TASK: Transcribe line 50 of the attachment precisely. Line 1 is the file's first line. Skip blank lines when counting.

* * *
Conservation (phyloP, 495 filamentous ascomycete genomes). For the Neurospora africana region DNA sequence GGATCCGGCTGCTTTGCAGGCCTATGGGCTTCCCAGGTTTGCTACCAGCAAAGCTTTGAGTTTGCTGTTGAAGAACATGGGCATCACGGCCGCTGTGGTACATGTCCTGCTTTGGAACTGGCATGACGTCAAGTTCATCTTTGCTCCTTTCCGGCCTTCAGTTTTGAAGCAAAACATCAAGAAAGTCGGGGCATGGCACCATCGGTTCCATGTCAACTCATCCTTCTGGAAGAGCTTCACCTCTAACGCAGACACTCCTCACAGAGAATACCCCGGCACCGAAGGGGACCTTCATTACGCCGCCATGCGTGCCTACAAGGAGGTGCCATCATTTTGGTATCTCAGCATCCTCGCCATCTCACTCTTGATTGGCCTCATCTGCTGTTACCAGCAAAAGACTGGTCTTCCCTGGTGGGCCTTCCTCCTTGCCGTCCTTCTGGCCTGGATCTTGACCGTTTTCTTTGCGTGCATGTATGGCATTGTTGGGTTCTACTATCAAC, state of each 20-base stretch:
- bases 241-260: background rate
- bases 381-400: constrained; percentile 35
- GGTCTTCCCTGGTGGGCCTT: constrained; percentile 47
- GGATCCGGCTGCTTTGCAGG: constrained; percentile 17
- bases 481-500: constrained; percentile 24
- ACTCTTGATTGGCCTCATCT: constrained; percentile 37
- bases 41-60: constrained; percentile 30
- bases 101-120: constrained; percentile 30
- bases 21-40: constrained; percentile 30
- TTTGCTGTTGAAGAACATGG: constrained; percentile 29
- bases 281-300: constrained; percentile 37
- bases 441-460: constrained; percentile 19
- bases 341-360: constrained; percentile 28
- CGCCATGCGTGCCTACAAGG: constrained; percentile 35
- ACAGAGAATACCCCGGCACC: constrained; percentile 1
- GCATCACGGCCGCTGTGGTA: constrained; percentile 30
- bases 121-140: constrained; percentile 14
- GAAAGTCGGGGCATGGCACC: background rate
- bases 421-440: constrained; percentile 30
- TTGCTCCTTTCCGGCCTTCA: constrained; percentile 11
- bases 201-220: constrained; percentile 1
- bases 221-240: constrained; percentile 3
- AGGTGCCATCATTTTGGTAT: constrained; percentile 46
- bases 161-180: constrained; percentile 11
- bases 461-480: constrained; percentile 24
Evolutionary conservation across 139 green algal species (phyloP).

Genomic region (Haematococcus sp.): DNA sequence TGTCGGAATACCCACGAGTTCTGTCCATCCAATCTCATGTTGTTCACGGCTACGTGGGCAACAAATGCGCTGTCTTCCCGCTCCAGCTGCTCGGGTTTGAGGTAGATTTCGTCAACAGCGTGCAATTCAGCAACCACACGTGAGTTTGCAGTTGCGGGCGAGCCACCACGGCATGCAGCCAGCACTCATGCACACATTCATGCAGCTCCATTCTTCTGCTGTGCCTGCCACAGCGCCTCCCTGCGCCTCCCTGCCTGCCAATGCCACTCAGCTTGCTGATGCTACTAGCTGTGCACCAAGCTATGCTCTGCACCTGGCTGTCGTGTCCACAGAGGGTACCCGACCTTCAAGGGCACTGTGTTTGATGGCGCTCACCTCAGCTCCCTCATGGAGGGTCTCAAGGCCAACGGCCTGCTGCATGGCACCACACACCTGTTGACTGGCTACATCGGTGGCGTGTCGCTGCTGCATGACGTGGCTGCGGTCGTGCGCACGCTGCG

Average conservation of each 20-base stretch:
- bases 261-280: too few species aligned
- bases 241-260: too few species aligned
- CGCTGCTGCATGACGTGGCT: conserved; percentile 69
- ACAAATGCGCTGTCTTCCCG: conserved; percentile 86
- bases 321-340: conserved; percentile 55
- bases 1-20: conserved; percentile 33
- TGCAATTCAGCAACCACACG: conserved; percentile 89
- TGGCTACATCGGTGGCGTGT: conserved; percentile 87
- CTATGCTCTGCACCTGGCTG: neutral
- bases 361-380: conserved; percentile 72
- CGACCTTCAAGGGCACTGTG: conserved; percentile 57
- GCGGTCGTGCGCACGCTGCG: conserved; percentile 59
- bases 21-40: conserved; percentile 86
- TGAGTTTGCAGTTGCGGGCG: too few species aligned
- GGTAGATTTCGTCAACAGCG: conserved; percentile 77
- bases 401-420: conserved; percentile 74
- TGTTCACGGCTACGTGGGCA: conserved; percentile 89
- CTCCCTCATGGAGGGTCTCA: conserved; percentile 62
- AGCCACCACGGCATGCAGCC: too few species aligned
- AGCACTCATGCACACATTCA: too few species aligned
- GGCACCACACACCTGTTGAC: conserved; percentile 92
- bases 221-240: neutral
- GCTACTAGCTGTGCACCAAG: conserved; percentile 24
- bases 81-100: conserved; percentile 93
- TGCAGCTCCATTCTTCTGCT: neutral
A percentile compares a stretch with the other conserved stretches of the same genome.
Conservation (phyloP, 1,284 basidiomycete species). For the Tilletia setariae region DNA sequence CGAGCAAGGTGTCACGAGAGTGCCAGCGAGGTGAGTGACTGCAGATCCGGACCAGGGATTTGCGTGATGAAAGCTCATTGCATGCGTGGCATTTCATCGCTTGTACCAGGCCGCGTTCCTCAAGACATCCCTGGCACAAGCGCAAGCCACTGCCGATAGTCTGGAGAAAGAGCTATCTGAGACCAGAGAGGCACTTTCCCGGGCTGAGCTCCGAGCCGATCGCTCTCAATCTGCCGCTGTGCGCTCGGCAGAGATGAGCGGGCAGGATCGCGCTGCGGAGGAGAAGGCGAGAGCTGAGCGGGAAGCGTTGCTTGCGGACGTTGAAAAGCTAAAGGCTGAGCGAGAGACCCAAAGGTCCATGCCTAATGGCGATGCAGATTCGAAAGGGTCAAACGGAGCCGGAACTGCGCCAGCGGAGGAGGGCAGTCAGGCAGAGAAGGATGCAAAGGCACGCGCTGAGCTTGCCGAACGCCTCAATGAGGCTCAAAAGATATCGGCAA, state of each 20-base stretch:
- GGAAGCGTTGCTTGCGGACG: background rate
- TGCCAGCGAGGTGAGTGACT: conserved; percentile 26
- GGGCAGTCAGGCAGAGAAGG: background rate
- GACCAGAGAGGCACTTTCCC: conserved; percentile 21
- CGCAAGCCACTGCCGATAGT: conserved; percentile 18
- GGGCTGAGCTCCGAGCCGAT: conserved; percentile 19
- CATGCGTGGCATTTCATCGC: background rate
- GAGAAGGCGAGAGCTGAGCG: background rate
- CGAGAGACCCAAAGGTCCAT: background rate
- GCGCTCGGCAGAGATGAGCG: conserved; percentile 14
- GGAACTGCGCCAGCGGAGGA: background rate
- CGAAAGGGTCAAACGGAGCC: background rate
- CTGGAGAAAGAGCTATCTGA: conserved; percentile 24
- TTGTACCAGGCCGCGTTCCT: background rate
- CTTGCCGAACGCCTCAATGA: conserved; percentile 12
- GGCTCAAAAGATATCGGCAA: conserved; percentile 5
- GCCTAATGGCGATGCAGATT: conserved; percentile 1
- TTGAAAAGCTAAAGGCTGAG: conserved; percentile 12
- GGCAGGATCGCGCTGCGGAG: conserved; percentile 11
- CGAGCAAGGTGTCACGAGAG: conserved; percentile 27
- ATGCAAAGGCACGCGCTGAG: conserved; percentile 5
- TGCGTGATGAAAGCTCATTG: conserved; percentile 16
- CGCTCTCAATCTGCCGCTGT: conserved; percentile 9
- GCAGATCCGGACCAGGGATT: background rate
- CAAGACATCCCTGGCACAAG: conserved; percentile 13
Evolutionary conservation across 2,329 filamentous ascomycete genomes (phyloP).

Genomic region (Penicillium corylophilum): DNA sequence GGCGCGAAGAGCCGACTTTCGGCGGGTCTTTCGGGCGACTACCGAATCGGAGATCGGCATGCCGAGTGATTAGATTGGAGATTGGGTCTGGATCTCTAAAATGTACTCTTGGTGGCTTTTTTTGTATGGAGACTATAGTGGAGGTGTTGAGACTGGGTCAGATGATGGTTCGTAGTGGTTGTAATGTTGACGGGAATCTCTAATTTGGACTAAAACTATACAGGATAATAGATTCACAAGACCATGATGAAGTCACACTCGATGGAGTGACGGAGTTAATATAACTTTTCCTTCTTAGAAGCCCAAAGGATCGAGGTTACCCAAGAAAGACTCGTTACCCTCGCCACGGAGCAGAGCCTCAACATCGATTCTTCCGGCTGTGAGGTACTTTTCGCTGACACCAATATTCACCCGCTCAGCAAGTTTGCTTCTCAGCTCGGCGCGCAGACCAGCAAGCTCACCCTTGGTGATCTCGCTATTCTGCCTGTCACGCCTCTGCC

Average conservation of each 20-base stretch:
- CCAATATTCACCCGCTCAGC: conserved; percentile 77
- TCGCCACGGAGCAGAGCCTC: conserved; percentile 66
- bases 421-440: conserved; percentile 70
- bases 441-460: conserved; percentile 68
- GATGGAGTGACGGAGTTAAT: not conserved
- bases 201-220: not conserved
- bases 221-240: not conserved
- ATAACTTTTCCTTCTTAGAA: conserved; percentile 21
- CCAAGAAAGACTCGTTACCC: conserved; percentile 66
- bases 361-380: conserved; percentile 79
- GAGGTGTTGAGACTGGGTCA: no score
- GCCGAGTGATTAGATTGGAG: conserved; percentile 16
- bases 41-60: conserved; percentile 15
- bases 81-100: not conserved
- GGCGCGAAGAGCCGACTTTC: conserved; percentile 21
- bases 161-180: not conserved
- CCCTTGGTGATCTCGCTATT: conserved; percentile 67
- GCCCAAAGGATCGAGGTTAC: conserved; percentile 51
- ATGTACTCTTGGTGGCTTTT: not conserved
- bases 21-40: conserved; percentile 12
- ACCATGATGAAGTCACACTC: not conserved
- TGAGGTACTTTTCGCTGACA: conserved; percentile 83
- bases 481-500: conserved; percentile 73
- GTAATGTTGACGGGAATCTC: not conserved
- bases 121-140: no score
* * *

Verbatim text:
- GGCACCACACACCTGTTGAC: conserved; percentile 92